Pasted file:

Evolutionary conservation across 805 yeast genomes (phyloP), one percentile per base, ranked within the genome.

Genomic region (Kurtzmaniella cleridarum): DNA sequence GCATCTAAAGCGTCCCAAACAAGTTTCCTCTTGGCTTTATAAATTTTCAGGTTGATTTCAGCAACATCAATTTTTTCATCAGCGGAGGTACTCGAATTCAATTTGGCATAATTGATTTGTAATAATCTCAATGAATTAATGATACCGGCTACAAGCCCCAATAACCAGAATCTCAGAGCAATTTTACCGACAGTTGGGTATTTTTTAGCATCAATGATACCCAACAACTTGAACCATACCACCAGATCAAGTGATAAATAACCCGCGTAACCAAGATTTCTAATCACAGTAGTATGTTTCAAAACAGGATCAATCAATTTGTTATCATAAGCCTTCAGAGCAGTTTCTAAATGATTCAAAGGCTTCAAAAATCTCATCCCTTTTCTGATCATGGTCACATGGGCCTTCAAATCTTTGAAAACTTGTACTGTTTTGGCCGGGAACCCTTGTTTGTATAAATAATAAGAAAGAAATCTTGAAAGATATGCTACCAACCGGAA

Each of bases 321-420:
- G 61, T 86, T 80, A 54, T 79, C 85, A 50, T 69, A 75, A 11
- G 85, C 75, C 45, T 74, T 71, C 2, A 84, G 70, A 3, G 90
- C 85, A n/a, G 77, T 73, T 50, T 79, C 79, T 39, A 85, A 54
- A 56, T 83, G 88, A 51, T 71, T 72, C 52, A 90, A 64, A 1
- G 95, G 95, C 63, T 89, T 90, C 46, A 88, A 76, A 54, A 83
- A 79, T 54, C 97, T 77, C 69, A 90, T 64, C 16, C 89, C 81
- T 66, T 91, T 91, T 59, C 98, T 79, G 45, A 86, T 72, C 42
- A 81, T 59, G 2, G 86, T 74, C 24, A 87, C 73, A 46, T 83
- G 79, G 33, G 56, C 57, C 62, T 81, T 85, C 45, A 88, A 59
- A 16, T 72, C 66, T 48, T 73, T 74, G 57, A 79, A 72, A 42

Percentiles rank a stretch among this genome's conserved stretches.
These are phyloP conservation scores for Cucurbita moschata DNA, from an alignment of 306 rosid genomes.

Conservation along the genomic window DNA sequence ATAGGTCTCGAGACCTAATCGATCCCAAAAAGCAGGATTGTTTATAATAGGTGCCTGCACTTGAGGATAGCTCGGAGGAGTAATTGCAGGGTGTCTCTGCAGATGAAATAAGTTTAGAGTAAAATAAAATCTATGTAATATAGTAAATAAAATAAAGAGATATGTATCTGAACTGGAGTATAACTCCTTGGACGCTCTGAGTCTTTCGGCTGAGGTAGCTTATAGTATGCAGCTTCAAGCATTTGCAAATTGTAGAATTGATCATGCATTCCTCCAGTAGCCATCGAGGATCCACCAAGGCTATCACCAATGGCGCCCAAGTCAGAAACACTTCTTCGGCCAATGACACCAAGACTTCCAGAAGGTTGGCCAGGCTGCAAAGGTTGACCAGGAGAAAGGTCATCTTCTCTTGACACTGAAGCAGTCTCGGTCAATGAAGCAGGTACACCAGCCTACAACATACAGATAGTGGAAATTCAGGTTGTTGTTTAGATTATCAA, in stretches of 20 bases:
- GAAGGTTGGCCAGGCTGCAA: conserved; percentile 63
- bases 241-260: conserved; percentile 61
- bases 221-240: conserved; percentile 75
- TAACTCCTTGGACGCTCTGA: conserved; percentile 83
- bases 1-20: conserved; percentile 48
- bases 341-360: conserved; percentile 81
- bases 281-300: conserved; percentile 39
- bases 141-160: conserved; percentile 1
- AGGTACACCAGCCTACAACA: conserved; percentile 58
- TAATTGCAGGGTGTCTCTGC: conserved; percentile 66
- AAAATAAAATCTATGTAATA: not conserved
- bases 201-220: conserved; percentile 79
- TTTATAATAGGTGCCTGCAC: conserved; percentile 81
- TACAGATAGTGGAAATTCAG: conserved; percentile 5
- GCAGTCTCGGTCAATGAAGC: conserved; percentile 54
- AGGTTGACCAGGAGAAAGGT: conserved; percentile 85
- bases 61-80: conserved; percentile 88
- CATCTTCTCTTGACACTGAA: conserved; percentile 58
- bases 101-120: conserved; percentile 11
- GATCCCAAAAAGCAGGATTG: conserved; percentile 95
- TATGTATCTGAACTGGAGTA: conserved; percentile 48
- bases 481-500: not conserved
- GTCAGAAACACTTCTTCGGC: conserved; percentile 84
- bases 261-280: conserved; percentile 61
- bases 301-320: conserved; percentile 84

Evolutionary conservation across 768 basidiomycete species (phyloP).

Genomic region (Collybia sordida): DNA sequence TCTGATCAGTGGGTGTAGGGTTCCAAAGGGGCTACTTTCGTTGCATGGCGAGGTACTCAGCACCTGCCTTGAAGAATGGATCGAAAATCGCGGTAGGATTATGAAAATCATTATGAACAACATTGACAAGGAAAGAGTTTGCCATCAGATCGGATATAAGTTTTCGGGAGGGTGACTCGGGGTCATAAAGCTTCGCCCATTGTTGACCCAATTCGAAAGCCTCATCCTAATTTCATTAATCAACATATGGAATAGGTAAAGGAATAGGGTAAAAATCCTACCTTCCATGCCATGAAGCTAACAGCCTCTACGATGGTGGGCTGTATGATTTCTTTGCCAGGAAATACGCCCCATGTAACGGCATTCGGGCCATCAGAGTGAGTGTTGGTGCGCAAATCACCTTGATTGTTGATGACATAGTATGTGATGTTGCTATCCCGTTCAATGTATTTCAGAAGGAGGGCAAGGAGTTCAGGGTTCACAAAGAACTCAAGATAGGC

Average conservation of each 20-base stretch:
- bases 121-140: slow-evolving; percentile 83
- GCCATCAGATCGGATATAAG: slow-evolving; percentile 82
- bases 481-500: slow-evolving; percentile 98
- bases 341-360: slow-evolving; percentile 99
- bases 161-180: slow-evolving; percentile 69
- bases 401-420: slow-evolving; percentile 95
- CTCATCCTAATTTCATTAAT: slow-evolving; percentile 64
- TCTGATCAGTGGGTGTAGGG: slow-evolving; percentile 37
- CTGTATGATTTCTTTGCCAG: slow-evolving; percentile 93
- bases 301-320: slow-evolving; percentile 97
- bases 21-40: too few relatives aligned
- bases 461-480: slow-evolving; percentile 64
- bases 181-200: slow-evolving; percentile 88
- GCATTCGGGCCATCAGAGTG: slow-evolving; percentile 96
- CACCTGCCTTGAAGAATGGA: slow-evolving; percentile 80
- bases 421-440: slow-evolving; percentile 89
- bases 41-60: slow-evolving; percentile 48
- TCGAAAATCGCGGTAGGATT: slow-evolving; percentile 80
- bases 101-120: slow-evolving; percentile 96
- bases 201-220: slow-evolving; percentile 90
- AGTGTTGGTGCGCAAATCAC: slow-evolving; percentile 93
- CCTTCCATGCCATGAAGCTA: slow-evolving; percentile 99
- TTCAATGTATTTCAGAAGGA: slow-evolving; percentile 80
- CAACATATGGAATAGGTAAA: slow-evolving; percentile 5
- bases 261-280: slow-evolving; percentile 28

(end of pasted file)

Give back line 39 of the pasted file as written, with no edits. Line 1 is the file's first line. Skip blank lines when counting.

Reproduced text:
- GTCAGAAACACTTCTTCGGC: conserved; percentile 84